Sequoia ForestKeeper et al v. United States Forest Service et al

Filing 38

ORDER GRANTING SFP's Motion to Intervene 15 , signed by Magistrate Judge Dennis L. Beck on 2/1/08: SFP SHALL file Answer within 10 days of the date of service of this order; SFP's Opposition Brief filing ddl set for 3/10/08, with a fifteen (15) page limit; SFP may file a sur-reply, with a ten (10) page limit, by 4/7/08. (Hellings, J)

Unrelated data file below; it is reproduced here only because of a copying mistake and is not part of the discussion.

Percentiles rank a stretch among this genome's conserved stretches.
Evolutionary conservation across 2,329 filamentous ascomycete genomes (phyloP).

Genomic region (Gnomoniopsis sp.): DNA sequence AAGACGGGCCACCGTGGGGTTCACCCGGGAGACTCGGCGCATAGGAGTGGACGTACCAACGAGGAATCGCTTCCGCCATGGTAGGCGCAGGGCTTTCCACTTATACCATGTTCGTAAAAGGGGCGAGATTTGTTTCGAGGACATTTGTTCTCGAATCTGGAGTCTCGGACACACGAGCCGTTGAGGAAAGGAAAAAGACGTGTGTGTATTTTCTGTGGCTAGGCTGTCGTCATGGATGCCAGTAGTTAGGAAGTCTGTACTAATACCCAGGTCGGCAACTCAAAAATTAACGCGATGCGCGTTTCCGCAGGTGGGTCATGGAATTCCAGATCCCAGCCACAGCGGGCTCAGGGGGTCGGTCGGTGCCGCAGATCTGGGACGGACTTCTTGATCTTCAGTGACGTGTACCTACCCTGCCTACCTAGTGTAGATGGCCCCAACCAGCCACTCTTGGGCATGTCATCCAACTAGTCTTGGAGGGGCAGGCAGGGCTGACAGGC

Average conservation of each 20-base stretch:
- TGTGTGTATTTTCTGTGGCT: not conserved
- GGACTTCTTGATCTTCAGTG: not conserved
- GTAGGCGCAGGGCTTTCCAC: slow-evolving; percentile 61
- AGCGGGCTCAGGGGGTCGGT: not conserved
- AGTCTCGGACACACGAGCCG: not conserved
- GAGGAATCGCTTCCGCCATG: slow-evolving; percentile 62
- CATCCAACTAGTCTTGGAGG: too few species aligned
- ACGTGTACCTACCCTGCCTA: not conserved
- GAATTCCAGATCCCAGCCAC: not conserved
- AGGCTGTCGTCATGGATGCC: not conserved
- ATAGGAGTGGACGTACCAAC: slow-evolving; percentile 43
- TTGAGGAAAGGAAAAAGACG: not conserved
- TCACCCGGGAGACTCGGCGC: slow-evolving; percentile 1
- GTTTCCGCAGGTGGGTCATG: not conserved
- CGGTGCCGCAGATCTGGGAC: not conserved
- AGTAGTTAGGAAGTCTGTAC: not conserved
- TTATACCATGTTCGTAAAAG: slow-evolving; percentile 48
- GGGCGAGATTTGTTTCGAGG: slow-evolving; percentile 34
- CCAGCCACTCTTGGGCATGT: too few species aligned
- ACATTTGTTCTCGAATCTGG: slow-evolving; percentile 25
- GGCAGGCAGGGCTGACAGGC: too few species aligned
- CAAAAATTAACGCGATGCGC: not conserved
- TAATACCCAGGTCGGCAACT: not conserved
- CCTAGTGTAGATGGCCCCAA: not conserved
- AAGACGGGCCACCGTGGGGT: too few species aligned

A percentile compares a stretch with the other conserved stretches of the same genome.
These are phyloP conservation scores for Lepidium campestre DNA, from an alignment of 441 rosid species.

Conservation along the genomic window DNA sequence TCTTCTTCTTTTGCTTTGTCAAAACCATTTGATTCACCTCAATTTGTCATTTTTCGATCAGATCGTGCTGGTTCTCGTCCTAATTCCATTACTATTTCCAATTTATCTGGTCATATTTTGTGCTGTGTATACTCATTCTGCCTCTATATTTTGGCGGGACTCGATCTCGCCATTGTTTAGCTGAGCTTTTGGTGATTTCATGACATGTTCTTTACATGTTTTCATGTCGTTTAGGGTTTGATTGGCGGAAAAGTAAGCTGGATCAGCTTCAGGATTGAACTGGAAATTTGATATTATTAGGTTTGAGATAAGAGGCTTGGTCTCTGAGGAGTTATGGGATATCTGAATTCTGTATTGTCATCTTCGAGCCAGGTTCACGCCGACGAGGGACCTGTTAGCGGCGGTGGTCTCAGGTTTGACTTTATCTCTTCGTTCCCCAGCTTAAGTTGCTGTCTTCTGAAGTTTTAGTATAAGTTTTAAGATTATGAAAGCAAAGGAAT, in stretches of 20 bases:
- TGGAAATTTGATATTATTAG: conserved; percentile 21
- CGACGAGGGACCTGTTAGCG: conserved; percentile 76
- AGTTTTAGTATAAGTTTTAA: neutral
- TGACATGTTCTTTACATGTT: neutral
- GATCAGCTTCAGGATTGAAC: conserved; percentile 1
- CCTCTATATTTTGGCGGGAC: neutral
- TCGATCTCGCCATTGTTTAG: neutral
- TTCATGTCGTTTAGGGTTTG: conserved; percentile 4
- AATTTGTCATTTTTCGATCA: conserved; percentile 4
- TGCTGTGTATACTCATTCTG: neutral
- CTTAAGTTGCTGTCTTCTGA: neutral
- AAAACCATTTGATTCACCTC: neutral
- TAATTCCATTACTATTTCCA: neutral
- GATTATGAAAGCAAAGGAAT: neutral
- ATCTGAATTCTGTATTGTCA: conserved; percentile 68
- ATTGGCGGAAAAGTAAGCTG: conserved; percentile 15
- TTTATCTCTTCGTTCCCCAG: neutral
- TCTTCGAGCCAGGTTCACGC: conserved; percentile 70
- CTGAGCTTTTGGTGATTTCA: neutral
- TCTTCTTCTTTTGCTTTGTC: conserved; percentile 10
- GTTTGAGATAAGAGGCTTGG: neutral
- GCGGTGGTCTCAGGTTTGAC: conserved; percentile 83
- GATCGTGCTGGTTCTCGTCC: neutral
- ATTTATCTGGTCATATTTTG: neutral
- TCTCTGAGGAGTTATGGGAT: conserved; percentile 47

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Sequoia ForestKeeper et al v. United States Forest Service et al Doc. 38 1 2 3 4 5 6 7 EASTERN DISTRICT OF CALIFORNIA 8 SEQUOIA FORESTKEEPER, et al., 9 10 Plaintiffs, 11 v. 12 13 14 15 16 17 18 19 20 21 22 23 24 25 26 27 28 Sierra Forest Products ("SFP") filed the instant motion to intervene in this action on December 28, 2007. The motion was heard on February 1, 2008, before the Honorable Dennis L. Beck, United States Magistrate Judge. Rachel Fazio and Kalyani Robbins appeared on behalf of Plaintiffs Sequoia Forestkeeper and Earth Island Institute ("Plaintiffs"). Stacey Bosshardt appeared on behalf of Defendants United States Forest Service, Abigail R. Kimball and Tina Terrell ("Defendants"). Scott Horngren appeared on behalf of SFP. BACKGROUND Plaintiffs, both non-profit organizations, filed the instant action for declaratory and injunctive relief on November 20, 2007. Plaintiffs challenge the Forest Service's January 2007, approval of the Clear Creek Forest Health Improvement and Fuels Reduction Project, a logging project in the Sequoia National Forest. They allege violations of the National Environmental Policy Act ("NEPA"), the National Forest Management Act ("NFMA") and the Administrative 1 Dockets.Justia.com UNITED STATES DISTRICT COURT ) ) ) ) ) ) ) ) ) ) ) ) ) ) ) 1:07cv1690 LJO DLB ORDER GRANTING MOTION TO INTERVENE (Document 16) UNITED STATES FOREST SERVICE, et al., Defendants. 1 2 3 4 5 6 7 8 9 10 11 12 13 14 15 16 17 18 19 20 21 22 23 24 25 26 27 28 Procedure Act ("APA"). The action focuses on the impact of the Clear Creek logging project on California spotted owl nesting and foraging habitat. Plaintiffs seek to enjoin the project and thinning sale (removal of merchantable trees over 10-12 inches in diameter) through a permanent injunction, and request a declaration that Defendants violated NEPA, NFMA and APA in developing and approving the Clear Creek Project. Proposed Intervenor SFP filed the instant motion to intervene on December 28, 2007, along with a proposed answer. SFP is a small, family owned sawmill located in Terra Bella, California. It purchased a timber sale contract known as the Clear Creek Thinning sale. According to SFP, the contract calls for a "very light thinning treatment only across about 705 acres and is essential to implementing and accomplishing the overall goals under the Clear Creek Project." Motion, at 2. On January 3, 2008, the Court issued a Preliminary Scheduling Order setting forth deadlines relating to the administrative record. The parties agreed to an expedited schedule in order to avoid a preliminary injunction motion. Cross-motions for summary judgment must be filed by February 15, 2008, with oppositions to be filed by March 17, 2008, and replies by March 31, 2008. Sur-replies are due by April 7, 2008, and a hearing is scheduled for April 11, 2008, should the Court deem it necessary. Defendants lodged the administrative record and filed their answer on January 15, 2008. On January 18, 2008, Plaintiffs filed their opposition to SFP's motion to intervene. SFP filed its reply on January 25, 2008. Defendants have not filed anything related to SFP's motion. LEGAL STANDARD Federal Rule of Civil Procedure 24 provides for intervention as of right and permissive intervention. The Trustees seek leave to intervene on both grounds. Rule 24 provides: (a) Intervention of Right. Upon timely application anyone shall be permitted to intervene in an action: (1) when a statute of the United States confers an unconditional right to intervene; or (2) when the applicant claims an interest relating to the property or transaction which is the subject of the action and the applicant is so situated that the disposition of the action may as a practical matter impair or impede the applicant's ability to protect that interest, unless the applicant's interest is adequately represented by existing parties. 2 1 2 3 4 5 6 (b) Permissive Intervention. Upon timely application anyone may be permitted to intervene in an action: (1) when a statute of the United States confers a conditional right to intervene; or (2) when an applicant's claim or defense and the main action have a question of law or fact in common. When a party to an action relies for ground of claim or defense upon any statute or executive order administered by a federal or state governmental officer or agency or upon any regulation, order, requirement, or agreement issued or made pursuant to the statute or executive order, the officer or agency upon timely application may be permitted to intervene in the action. In exercising its discretion the court shall consider whether the intervention will unduly delay or prejudice the adjudication of the rights of the original parties. Where, as here, no federal statute provides an unconditional right to intervene, Rule 24(a) 7 provides for intervention as a matter of right. The Ninth Circuit has adopted a four part test for 8 intervention "of right" under Rule 24(a): (1) the application for intervention must be timely; (2) 9 the applicant must have a significantly protectable interest relating to the property or transaction 10 that is the subject of the action; (3) the applicant must be so situated that the disposition of the 11 action may, as a practical matter, impair or impede the applicant's ability to protect that interest; 12 and (4) the applicant's interest must not be adequately represented by the existing parties in the 13 lawsuit. See Cabazon Band of Mission Indians v. Wilson, 124 F.3d 1050, 1061 (9th Cir. 1997). 14 The four part test is interpreted broadly in favor of intervention. Id. 15 If intervention is not otherwise a matter "of right," the Court may still allow intervention 16 under Federal Rule of Civil Procedure 24(b)(2), which allows a third party to intervene in an 17 action when its "claim or defense and the main action have a question of law or fact in common." 18 The existence of a "common question" is liberally construed. Stallworth v. Monsanto Co., 558 19 F.2d 257, 265 (5th Cir.1977). If these conditions are met, the question of whether a party will be 20 allowed to intervene is within the sound discretion of the trial court. See Donnely v. Glickman, 21 159 F.3d 405, 409 (9th Cir. 1998); Venegas v. Skaggs, 867 F.2d 527, 530 (9th Cir.1989) (quoting 22 Securities and Exchange Comm'n v. Everest Management Corp., 475 F.2d 1236, 1240 (2d 23 Cir.1972)) ("Rule 24(b) necessarily vests `discretion in the district court to determine the fairest 24 and most efficient method of handling a case....'"). "In exercising its discretion the court shall 25 consider whether the intervention will unduly delay or prejudice the adjudication of the rights of 26 the original parties." Fed.R.Civ.P. 24(b). In addition, a court may consider other factors, 27 28 3 1 2 3 4 5 6 7 8 9 10 11 12 13 14 15 16 17 18 19 20 21 22 23 24 25 26 27 28 including whether the movant's interests are adequately represented by existing parties and judicial economy concerns. Venegas, 867 F.2d at 530-31. DISCUSSION SFP argues that it should be allowed to intervene as of right, or in the alternative, that it meets the standard for permissive intervention. Although Plaintiffs do not oppose SFP's intervention in the remedial portion of this action, they do not believe that SFP should be permitted to intervene during the merits phase.1 A. Intervention as of Right The parties agree that this motion was timely filed and that the outcome of this action could potentially impact SFP. The parties also appear to agree that SFP has a protectable interest. Although Plaintiffs believe that SFP's interests would be adequately represented by Defendants so as to prevent intervention as of right, the dispute really comes down to the extent to which SFP should be allowed to intervene. 1. Protectable Interest SFP argues that its protectable interest arises from its awarded contract for the Clear Creek Thinning Timber Sale, which is being challenged in this action. "[W]hether an applicant for intervention demonstrates sufficient interest in an action is a practical, threshold inquiry. No specific legal or equitable interest need be established." Southwest Center for Biological Diversity v. Berg, 268 F.3d 810, 818 (9th Cir. 2001) (citing Greene v. United States, 996 F.2d 973, 976 (9th Cir.1993)). "It is generally enough that the interest [asserted] is protectable under some law, and that there is a relationship between the legally protected interest and the claims at issue." Id. (citing Sierra Club v. United States EPA, 995 F.2d 1478, 1484 (9th Cir.1993). An applicant demonstrates a "significantly protectable interest" when "the injunctive relief sought by the plaintiffs will have direct, immediate, and harmful effects upon a third party's legally protectable interests." Id. (citing Forest Conservation Council v. United States Forest Serv., 66 F.3d 1489, 1493 (9th Cir.1995)). In Berg, the Ninth 1 Plaintiffs offered to stipulate to allow SFP to permissively intervene as to the remedy in December 2007, b u t SFP declined the offer. 4 1 2 3 4 5 6 7 8 9 10 11 12 13 14 15 16 17 18 19 20 21 22 23 24 25 26 27 28 Circuit recognized that contract rights are traditionally protectable interests. Id. at 820 ("Pardee has made a prima facie showing that he has a substantial interest as a third-party beneficiary of the assurances and approval process set out in the IA that could be affected if the IA were invalidated.") The Court agrees that SFP's contract rights provide it with a significantly protectable interest in this action. However, Ninth Circuit law is clear that under 24(a), the protectable interest is only in relation to the requested remedy. "As a general rule, `the federal government is the only proper defendant in an action to compel compliance with NEPA.'" Kootenai Tribe of Idaho v. Veneman, 313 F.3d 1094, 1108 (9th Cir.2002) (quoting Wetlands Action Network v. United States Army Corps of Eng'rs, 222 F.3d 1105, 1114 (9th Cir.2000)). The rationale behind this rule is that "because NEPA requires action only by the government, only the government can be liable under NEPA. Because a private party can not violate NEPA, it can not be a defendant in a NEPA compliance action." Id. (quotations and citations omitted). In Wetlands, the Ninth Circuit confirmed that the general rule prohibiting intervention applies in situations where the proposed intervenor has been issued a permit or contract. 222 F.3d at 1114; see also Churchill County v. Babbitt, 150 F.3d 1072, 1083. However, where "injunctive relief sought by plaintiffs will have direct, immediate, and harmful effects upon a third party's legally protectable interests," that party demonstrates that it has a significant protectable interest in the action. Forest Conservation Council v. United States Forest Serv., 66 F.3d 1489, 1494 (9th Cir.1995). In such cases, the appropriate course is to limit the private party's intervention to the remedial phase of the litigation. Wetlands, 222 F.3d at 1114; Churchill County, 150 F.3d at 1083. For purposes of this motion, the instant action is nearly indistinguishable from the above cases. SFP will be allowed to intervene under 24(a) as to the remedial portion of this action. 2. Adequate Representation of Interests Insofar as Plaintiffs attempt to defeat intervention as of right by arguing that SFP's interests are adequately protected, their argument fails. 5 1 2 3 4 5 6 7 8 9 10 11 12 13 14 15 16 17 18 19 20 21 22 23 24 25 26 27 28 In determining whether a would-be intervenor's interests will be adequately represented by an existing party, courts consider: (1) whether the interest of a present party is such that it will undoubtedly make all the intervenor's arguments; (2) whether the present party is capable and willing to make such arguments; and (3) whether the would-be intervenor would offer any necessary elements to the proceedings that other parties would neglect. Southwest Center for Biological Diversity v. Berg, 268 F.3d 810, 822-823 (9th Cir. 2001). The applicant bears the burden of demonstrating that the existing parties may not adequately represent its interest. Id., 823 (citing Sagebrush Rebellion, Inc. v. Watt, 713 F.2d 525, 528 (9th Cir.1983)). However, the burden of showing inadequacy is "minimal," and the applicant need only show that representation of its interests by existing parties "may be" inadequate. Id. (citing Trbovich v. United Mine Workers, 404 U.S. 528, 538 n. 10 (1972)). In assessing the adequacy of representation, the focus should be on the "subject of the action," not just the particular issues before the Court at the time of the motion. Sagebrush, 713 F.2d at 528. For example, where the proposed interveners have "more narrow, parochial interests" than the parties, the burden is overcome. Id. at 445 (citing Forest Conservation Council v. United States Forest Service, 66 F.3d 1489, 1499 (9th Cir.1995)). "Inadequate representation is most likely to be found when the applicant asserts a personal interest that does not belong to the general public." Id. (internal citations omitted). SFP has intervened in numerous actions challenging timber sales in Sequoia over the years. Declaration of Larry Duysen ("Duysen Dec."), 12. Based on its past experience, SFP believes that Defendants will fail to emphasize and/or neglect certain legal issues that are of significant importance to SFP. SFP further contends that the Forest Service has failed to sell the amount of timber authorized by the Sequoia Forest Plan, has not pursued the legal defenses to support its timber sales, and has not started the environmental analysis that would allow certain enjoined sales to proceed. Duysen Dec., 9. The Court agrees that federal Defendants cannot be relied upon to represent SFP's interests, economic or otherwise. Plaintiffs attempt to minimize this issue by arguing that, given the page limits imposed in this case and others, Defendants cannot be expected to raise all 6 1 2 3 4 5 6 7 8 9 10 11 12 13 14 15 16 17 18 19 20 21 22 23 24 25 26 27 28 arguments. Yet this is exactly the point- Defendants will understandably focus on arguments that best suits their interests. Allowing SFP to intervene will not only ensure that its interests are addressed, but it will also present the Court with more complete briefing. This issue is also important insofar as the Court is allowing SFP to intervene on the merits pursuant to 24(b), discussed below. B. Permissive Intervention Alternatively, SFP requests that it be allowed to intervene permissively. It relies on Kootenai Tribe of Idaho v. Veneman, 313 F.3d 1094 (9th Cir. 2002), where the Ninth Circuit explained, "[u]nlike Rule 24(a), a `significant protectable interest' is not required by Rule 24(b) for intervention; all that is necessary for permissive intervention is that intervenor's `claim or defense and the main action have a question of law or fact in common.'" (internal citations omitted). Kootenai Tribe is a case involving a NEPA and APA challenge to the Forest Service's Roadless Area Conservation Rule. The Ninth Circuit found that the district court's grant of permissive intervention to environmental groups was not an abuse of discretion, explaining, though intervenors do not have a direct interest in the government rulemaking, they have asserted an interest in the use and enjoyment of roadless lands, and in the conservation of roadless lands, in the national forest lands subject to the Roadless Rule, and they assert "defenses" of the government rulemaking that squarely respond to the challenges made by plaintiffs in the main action. Kootenai Tribe, 313 F.3d at 1110-1111. Like the non-governmental entities in Kootenai Tribe, SFP argues that it seeks to participate in this case to defend the Clear Creek project at issue and has a concrete interest in the federal timber and public lands at the heart of the project. As explained above, the Court believes that SFP has demonstrated the four factors necessary for intervention as of right under 24(a). However, Ninth Circuit authority requires that the 24(a) intervention be limited to the remedial phase. Under 24(b), though, the Court's discretion is not constrained. Because SFP's interests are not adequately protected and because it can expand upon common factual and legal issues before the Court, SFP should be allowed to intervene under 24(b) in the underlying merits of this action. 7 1 2 3 4 5 6 7 8 9 10 11 12 13 14 15 16 17 18 19 20 21 22 23 24 25 26 27 28 Plaintiffs believe that allowing SFP to intervene on the merits is prejudicial, both in terms of requiring additional work and additional time. However, as discussed at the hearing, SFP is willing to limit its briefing and accelerate its filings so as to allow Plaintiffs sufficient time to accommodate the additional briefing within the existing schedule. SFP is therefore allowed to intervene in the merits of this action pursuant to 24(b) and according to the schedule set forth below. ORDER SFP's motion to intervene is GRANTED. SFP SHALL file its Answer within ten (10) days of the date of service of this order.2 lodged Answer (Document SFP will be permitted to intervene in the remedial portion of this action pursuant to Rule 24(a) and in the underlying merits pursuant to 24(b). SFP's opposition brief must be filed by March 10, 2008, and will be limited to fifteen (15) pages. SFP may file a sur-reply, limited to ten (10) pages, by April 7, 2008. IT IS SO ORDERED. Dated: 3b142a February 1, 2008 /s/ Dennis L. Beck UNITED STATES MAGISTRATE JUDGE SFP filed a proposed answer along with this motion. However, because the document was filed, rather th a n lodged, the Court cannot remove the "[proposed]" designation. 2 8